Based on McCabe’s instructions, Flynn’s lawyers are arguing that federal agents deliberately withheld from Flynn the potential consequences of lying to investigators. The attorneys presented a 302 from one of the agents who interviewed their client that stated that FBI leadership had “decided the agents would not warn Flynn that it was a crime to lie during an FBI interview because they wanted Flynn to be relaxed, and they were concerned that giving the warnings might adversely affect the rapport.”

In other words, at the direction of top FBI brass, agents deliberately disguised the seriousness of their undertaking to compel a suspect to be more candid and forthcoming in his testimony, according to Flynn’s legal team.

Meanwhile, some have argued that the Obama administration’s justification for investigating Flynn in the first place was built upon unreasonable pretenses. The Obama Justice Department went after Flynn for allegedly violating a 218-year-old statute under which no one has ever been convicted. Dubbed “the Logan Act,” the statute forbids political freelancing and has been frequently used by politicians to tar their opponents and create the appearance of treason.


The Flynn interview is made all the more nefarious and underhanded through the involvement of bad actors like disgraced FBI Special Agent Peter Strzok. Removed from the Mueller investigation after thousands of text messages critical of Trump were unveiled, Strzok was one of two agents responsible for interrogating Flynn.

For unknown reasons, someone edited the 302 account documenting Flynn’s testimony to reflect the date of Aug. 22, 2017 — seven months after the actual interview took place and one week after Strzok was removed from the Mueller team. Since the FBI routinely refuses to record interviews, an FBI agent who once privately wrote that he would “stop” Trump from getting elected has supplied the only version of Flynn’s interview available to judges and prosecutors.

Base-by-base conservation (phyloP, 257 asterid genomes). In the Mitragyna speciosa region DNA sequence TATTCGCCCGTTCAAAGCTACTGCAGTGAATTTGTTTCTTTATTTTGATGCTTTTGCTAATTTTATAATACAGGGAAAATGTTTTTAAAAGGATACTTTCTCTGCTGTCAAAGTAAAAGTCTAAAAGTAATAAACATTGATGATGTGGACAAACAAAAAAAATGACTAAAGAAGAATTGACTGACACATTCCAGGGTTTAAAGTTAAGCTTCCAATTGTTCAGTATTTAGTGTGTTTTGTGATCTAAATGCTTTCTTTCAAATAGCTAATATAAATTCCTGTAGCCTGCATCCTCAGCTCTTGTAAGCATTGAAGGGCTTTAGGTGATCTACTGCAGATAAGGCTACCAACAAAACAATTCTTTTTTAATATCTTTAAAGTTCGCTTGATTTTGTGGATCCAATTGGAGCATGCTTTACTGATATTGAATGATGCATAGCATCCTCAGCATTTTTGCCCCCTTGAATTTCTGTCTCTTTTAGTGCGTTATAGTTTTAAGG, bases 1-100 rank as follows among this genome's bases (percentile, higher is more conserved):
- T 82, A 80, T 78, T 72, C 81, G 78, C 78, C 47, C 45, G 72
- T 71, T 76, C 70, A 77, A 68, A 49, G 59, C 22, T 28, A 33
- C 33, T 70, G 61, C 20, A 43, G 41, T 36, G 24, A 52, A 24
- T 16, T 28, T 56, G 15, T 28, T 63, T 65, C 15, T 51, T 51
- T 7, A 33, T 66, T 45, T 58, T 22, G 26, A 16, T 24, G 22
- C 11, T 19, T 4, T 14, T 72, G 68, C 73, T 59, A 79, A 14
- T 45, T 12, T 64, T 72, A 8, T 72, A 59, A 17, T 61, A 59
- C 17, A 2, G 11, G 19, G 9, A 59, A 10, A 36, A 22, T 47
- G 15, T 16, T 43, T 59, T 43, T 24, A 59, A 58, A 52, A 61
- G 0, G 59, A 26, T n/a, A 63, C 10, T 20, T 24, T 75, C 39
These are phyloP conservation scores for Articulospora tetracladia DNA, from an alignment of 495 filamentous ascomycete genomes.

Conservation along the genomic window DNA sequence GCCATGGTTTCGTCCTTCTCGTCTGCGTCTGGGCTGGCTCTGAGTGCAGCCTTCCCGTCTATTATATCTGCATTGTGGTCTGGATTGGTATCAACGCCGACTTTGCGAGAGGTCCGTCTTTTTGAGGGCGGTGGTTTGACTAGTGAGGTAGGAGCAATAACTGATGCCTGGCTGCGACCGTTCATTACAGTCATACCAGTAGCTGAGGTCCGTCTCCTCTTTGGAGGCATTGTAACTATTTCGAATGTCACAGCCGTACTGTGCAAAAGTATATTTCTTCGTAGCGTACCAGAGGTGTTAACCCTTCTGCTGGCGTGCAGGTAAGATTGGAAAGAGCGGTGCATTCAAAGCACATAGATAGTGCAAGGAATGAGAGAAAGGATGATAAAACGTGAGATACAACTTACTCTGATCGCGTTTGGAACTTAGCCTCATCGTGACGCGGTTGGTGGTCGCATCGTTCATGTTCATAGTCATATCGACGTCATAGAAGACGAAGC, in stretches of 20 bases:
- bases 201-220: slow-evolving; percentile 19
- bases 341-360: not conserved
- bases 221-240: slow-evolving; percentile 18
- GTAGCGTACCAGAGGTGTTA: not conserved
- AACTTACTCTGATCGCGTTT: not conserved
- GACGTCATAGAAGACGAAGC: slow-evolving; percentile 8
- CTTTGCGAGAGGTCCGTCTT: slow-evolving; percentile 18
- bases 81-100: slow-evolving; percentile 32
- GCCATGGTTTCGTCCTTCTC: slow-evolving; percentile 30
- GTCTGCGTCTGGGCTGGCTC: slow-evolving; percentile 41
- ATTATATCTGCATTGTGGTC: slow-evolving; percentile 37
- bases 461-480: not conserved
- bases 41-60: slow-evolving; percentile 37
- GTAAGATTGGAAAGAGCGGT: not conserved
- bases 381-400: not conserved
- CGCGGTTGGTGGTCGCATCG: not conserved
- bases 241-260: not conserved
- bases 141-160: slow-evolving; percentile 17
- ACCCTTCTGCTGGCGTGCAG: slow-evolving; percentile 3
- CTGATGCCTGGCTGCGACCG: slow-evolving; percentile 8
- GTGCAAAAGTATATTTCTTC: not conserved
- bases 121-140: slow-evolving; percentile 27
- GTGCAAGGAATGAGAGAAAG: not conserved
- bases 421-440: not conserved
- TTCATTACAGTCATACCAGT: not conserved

U.S. District Judge Emmet G. Sullivan will consider Strzok’s suspicious 302 and McCabe’s instructions to his staff as he weighs the former general’s sentencing for one count of lying to federal authorities. The judge set a 3 p.m. Friday deadline for the special counsel’s office to turn over all of the government’s “memoranda” related to Flynn’s questioning.

Sullivan has overturned convictions in the past where government misconduct came to light. While federal authorities are under no legal obligation to inform suspects or witnesses that they have a right to an attorney, law enforcement officials are prohibited from coercing their interviewees or dissuading them from using counsel.


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Benjamin Baird

Benjamin Baird is a senior staff writer for the Conservative Institute. He is a veteran infantryman of Iraq and Afghanistan with over 1000 days in combat and holds a degree in Middle Eastern studies from the American Military University. Ben is Writing Fellow at the Middle East Forum and has written for dozens of conservative publications, including The Daily Caller, American Spectator, American Thinker, New English Review and Jewish News Syndicate.